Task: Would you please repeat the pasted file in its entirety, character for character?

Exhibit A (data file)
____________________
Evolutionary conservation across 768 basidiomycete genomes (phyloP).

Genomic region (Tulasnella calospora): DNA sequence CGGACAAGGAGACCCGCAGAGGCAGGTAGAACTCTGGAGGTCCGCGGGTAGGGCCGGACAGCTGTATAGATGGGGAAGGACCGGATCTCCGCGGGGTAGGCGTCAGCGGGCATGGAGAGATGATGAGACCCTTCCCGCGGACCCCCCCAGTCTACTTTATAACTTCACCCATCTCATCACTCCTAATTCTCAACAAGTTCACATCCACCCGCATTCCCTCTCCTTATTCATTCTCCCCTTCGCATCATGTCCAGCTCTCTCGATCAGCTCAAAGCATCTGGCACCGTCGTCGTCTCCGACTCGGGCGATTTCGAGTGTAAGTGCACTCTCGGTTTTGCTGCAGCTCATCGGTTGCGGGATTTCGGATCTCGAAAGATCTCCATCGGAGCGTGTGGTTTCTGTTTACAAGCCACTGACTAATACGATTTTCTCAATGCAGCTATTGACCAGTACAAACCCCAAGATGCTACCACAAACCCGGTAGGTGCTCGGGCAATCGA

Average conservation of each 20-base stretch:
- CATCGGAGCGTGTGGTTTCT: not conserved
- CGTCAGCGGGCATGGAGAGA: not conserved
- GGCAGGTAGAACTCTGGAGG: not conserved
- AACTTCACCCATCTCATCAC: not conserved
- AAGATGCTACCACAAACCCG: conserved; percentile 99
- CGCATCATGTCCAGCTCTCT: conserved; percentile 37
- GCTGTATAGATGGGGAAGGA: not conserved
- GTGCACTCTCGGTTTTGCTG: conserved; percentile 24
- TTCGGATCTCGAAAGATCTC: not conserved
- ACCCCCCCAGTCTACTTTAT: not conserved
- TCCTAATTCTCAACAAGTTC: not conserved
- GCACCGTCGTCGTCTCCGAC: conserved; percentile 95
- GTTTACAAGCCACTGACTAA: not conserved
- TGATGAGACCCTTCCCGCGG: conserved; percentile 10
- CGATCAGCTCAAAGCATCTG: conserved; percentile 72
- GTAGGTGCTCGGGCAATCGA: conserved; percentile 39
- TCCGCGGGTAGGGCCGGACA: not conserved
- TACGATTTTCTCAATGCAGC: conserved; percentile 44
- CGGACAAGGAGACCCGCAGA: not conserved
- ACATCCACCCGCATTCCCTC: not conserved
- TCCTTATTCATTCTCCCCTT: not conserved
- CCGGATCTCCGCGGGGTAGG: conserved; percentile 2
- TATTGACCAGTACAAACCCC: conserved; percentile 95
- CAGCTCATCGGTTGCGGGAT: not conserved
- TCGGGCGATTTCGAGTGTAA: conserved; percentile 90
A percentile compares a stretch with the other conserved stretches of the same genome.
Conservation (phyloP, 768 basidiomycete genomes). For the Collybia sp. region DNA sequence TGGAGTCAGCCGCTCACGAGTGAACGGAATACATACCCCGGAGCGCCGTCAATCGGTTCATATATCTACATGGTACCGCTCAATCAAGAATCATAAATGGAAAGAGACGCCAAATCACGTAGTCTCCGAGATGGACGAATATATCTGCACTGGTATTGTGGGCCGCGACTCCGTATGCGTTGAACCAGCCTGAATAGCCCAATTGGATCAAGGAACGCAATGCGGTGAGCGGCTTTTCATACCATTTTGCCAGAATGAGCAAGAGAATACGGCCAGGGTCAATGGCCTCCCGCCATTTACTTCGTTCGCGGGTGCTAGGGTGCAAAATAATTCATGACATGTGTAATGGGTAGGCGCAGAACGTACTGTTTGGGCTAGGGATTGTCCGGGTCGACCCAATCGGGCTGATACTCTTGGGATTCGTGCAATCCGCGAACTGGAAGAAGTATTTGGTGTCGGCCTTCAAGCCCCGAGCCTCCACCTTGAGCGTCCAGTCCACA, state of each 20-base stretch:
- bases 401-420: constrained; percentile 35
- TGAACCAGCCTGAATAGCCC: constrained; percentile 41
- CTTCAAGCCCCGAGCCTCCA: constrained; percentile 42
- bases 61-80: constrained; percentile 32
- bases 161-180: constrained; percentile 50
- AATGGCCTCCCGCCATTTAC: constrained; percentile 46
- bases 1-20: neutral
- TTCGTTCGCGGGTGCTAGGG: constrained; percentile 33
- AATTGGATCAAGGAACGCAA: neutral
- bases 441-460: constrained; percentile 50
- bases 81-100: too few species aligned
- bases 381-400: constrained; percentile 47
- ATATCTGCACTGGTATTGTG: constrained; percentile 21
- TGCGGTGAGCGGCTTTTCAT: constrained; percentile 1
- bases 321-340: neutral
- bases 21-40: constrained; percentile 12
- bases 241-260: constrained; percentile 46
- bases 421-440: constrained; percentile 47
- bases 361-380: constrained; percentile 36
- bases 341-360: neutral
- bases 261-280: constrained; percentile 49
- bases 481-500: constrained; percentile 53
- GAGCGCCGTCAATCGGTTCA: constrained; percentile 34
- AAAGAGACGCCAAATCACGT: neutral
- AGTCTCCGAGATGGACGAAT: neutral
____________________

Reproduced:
Evolutionary conservation across 768 basidiomycete genomes (phyloP).

Genomic region (Tulasnella calospora): DNA sequence CGGACAAGGAGACCCGCAGAGGCAGGTAGAACTCTGGAGGTCCGCGGGTAGGGCCGGACAGCTGTATAGATGGGGAAGGACCGGATCTCCGCGGGGTAGGCGTCAGCGGGCATGGAGAGATGATGAGACCCTTCCCGCGGACCCCCCCAGTCTACTTTATAACTTCACCCATCTCATCACTCCTAATTCTCAACAAGTTCACATCCACCCGCATTCCCTCTCCTTATTCATTCTCCCCTTCGCATCATGTCCAGCTCTCTCGATCAGCTCAAAGCATCTGGCACCGTCGTCGTCTCCGACTCGGGCGATTTCGAGTGTAAGTGCACTCTCGGTTTTGCTGCAGCTCATCGGTTGCGGGATTTCGGATCTCGAAAGATCTCCATCGGAGCGTGTGGTTTCTGTTTACAAGCCACTGACTAATACGATTTTCTCAATGCAGCTATTGACCAGTACAAACCCCAAGATGCTACCACAAACCCGGTAGGTGCTCGGGCAATCGA

Average conservation of each 20-base stretch:
- CATCGGAGCGTGTGGTTTCT: not conserved
- CGTCAGCGGGCATGGAGAGA: not conserved
- GGCAGGTAGAACTCTGGAGG: not conserved
- AACTTCACCCATCTCATCAC: not conserved
- AAGATGCTACCACAAACCCG: conserved; percentile 99
- CGCATCATGTCCAGCTCTCT: conserved; percentile 37
- GCTGTATAGATGGGGAAGGA: not conserved
- GTGCACTCTCGGTTTTGCTG: conserved; percentile 24
- TTCGGATCTCGAAAGATCTC: not conserved
- ACCCCCCCAGTCTACTTTAT: not conserved
- TCCTAATTCTCAACAAGTTC: not conserved
- GCACCGTCGTCGTCTCCGAC: conserved; percentile 95
- GTTTACAAGCCACTGACTAA: not conserved
- TGATGAGACCCTTCCCGCGG: conserved; percentile 10
- CGATCAGCTCAAAGCATCTG: conserved; percentile 72
- GTAGGTGCTCGGGCAATCGA: conserved; percentile 39
- TCCGCGGGTAGGGCCGGACA: not conserved
- TACGATTTTCTCAATGCAGC: conserved; percentile 44
- CGGACAAGGAGACCCGCAGA: not conserved
- ACATCCACCCGCATTCCCTC: not conserved
- TCCTTATTCATTCTCCCCTT: not conserved
- CCGGATCTCCGCGGGGTAGG: conserved; percentile 2
- TATTGACCAGTACAAACCCC: conserved; percentile 95
- CAGCTCATCGGTTGCGGGAT: not conserved
- TCGGGCGATTTCGAGTGTAA: conserved; percentile 90
A percentile compares a stretch with the other conserved stretches of the same genome.
Conservation (phyloP, 768 basidiomycete genomes). For the Collybia sp. region DNA sequence TGGAGTCAGCCGCTCACGAGTGAACGGAATACATACCCCGGAGCGCCGTCAATCGGTTCATATATCTACATGGTACCGCTCAATCAAGAATCATAAATGGAAAGAGACGCCAAATCACGTAGTCTCCGAGATGGACGAATATATCTGCACTGGTATTGTGGGCCGCGACTCCGTATGCGTTGAACCAGCCTGAATAGCCCAATTGGATCAAGGAACGCAATGCGGTGAGCGGCTTTTCATACCATTTTGCCAGAATGAGCAAGAGAATACGGCCAGGGTCAATGGCCTCCCGCCATTTACTTCGTTCGCGGGTGCTAGGGTGCAAAATAATTCATGACATGTGTAATGGGTAGGCGCAGAACGTACTGTTTGGGCTAGGGATTGTCCGGGTCGACCCAATCGGGCTGATACTCTTGGGATTCGTGCAATCCGCGAACTGGAAGAAGTATTTGGTGTCGGCCTTCAAGCCCCGAGCCTCCACCTTGAGCGTCCAGTCCACA, state of each 20-base stretch:
- bases 401-420: constrained; percentile 35
- TGAACCAGCCTGAATAGCCC: constrained; percentile 41
- CTTCAAGCCCCGAGCCTCCA: constrained; percentile 42
- bases 61-80: constrained; percentile 32
- bases 161-180: constrained; percentile 50
- AATGGCCTCCCGCCATTTAC: constrained; percentile 46
- bases 1-20: neutral
- TTCGTTCGCGGGTGCTAGGG: constrained; percentile 33
- AATTGGATCAAGGAACGCAA: neutral
- bases 441-460: constrained; percentile 50
- bases 81-100: too few species aligned
- bases 381-400: constrained; percentile 47
- ATATCTGCACTGGTATTGTG: constrained; percentile 21
- TGCGGTGAGCGGCTTTTCAT: constrained; percentile 1
- bases 321-340: neutral
- bases 21-40: constrained; percentile 12
- bases 241-260: constrained; percentile 46
- bases 421-440: constrained; percentile 47
- bases 361-380: constrained; percentile 36
- bases 341-360: neutral
- bases 261-280: constrained; percentile 49
- bases 481-500: constrained; percentile 53
- GAGCGCCGTCAATCGGTTCA: constrained; percentile 34
- AAAGAGACGCCAAATCACGT: neutral
- AGTCTCCGAGATGGACGAAT: neutral